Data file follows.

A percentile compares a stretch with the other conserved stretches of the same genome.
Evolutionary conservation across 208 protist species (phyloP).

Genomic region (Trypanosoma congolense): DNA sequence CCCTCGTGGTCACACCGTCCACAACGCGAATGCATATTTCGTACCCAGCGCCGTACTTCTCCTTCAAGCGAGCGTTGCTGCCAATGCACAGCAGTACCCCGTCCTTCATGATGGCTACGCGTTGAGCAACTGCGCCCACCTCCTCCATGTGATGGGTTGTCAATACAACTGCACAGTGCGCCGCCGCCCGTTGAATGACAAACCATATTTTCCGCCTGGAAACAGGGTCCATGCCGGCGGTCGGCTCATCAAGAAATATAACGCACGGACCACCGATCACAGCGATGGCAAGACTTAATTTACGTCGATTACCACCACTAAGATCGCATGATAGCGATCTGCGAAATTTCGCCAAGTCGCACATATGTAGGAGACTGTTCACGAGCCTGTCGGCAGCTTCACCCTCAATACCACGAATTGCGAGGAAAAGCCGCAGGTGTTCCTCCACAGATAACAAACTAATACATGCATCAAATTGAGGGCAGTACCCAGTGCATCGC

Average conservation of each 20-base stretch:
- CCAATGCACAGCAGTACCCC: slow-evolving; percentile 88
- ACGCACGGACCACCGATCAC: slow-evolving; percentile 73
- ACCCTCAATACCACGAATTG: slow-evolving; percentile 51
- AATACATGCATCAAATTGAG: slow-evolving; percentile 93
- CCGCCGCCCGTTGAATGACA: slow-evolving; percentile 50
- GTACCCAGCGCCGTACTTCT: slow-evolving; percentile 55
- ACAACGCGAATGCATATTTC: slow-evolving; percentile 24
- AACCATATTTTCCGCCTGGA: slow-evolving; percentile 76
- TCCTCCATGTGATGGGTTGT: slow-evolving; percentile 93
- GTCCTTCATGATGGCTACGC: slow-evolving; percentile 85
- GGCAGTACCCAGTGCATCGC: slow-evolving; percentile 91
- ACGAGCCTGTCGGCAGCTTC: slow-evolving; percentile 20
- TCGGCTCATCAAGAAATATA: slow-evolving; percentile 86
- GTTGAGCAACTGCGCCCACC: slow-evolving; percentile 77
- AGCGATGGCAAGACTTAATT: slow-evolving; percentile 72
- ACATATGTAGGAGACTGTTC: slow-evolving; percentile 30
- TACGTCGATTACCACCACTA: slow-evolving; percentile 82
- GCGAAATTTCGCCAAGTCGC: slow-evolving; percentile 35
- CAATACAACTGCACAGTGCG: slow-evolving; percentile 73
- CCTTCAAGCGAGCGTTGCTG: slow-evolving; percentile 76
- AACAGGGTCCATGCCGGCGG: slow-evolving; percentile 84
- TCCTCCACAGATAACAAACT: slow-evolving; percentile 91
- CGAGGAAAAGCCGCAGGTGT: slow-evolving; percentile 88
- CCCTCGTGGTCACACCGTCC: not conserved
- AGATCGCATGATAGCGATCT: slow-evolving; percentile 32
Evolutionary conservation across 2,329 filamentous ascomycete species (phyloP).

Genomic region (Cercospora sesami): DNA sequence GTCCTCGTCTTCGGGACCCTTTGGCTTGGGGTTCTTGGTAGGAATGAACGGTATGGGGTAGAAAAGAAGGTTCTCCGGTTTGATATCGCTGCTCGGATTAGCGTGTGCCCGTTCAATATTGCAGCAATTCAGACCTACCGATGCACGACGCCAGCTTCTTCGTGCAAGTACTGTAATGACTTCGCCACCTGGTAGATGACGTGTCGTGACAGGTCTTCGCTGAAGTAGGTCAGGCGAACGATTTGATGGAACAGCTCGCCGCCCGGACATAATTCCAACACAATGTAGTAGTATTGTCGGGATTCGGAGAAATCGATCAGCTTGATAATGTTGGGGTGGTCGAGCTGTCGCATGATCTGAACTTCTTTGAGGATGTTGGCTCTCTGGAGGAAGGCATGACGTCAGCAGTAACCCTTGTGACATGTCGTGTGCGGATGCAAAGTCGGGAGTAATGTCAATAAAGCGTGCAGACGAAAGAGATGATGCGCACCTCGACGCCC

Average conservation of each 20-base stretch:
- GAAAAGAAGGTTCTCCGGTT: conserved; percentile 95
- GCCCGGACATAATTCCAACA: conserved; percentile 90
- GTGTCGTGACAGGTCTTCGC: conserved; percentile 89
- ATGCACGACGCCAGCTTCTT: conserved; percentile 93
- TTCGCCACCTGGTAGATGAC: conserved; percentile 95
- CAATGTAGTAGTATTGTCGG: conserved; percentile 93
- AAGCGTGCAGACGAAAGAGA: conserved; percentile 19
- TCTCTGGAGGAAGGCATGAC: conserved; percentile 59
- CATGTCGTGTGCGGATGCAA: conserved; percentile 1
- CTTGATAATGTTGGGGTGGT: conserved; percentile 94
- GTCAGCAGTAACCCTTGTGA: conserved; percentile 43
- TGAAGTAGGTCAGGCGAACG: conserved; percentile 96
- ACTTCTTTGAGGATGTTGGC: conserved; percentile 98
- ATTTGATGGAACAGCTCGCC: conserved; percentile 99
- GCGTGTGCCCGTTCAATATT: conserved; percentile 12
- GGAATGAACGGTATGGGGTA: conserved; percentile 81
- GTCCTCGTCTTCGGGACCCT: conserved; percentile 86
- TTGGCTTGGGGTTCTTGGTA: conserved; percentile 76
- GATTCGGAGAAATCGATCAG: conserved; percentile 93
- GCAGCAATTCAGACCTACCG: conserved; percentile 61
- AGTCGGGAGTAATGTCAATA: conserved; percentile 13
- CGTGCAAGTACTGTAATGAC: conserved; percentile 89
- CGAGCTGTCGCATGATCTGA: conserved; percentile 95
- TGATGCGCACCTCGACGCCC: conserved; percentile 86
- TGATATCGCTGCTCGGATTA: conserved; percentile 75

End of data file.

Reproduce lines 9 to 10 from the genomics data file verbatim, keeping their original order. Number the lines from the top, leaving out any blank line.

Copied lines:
- CCGCCGCCCGTTGAATGACA: slow-evolving; percentile 50
- GTACCCAGCGCCGTACTTCT: slow-evolving; percentile 55